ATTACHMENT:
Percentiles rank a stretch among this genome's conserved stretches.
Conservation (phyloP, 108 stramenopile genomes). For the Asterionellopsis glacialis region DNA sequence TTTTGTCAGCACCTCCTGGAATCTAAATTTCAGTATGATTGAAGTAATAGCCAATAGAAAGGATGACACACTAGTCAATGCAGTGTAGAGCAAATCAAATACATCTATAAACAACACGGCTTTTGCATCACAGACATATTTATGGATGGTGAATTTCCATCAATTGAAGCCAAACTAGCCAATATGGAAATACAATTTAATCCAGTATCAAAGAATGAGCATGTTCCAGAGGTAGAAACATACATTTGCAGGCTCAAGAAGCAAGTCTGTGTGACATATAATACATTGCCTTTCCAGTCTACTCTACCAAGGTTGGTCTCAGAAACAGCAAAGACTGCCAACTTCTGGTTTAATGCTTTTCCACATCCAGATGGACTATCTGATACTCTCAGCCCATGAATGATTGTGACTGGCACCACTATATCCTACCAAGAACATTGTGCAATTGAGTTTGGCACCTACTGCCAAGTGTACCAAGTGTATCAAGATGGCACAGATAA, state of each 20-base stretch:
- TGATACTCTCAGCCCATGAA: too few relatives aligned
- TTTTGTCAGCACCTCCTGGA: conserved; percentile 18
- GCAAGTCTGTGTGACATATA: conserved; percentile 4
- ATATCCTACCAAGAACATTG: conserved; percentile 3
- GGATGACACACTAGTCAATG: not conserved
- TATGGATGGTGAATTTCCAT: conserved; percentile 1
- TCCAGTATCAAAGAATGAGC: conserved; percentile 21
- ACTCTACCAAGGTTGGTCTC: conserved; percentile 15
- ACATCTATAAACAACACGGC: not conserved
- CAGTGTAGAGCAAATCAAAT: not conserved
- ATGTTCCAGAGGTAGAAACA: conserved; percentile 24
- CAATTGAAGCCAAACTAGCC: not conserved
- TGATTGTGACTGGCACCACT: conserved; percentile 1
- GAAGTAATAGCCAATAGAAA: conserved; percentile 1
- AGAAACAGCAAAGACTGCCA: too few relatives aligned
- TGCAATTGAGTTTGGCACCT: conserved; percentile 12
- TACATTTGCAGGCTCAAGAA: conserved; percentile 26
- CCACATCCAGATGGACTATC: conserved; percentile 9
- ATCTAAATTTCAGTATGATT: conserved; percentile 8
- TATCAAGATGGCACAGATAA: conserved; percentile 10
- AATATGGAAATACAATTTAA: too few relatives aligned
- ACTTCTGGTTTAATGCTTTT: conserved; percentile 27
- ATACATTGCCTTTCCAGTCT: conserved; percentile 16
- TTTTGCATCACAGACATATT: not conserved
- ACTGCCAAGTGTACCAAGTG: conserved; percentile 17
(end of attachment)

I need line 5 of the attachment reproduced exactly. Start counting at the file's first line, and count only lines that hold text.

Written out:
- GCAAGTCTGTGTGACATATA: conserved; percentile 4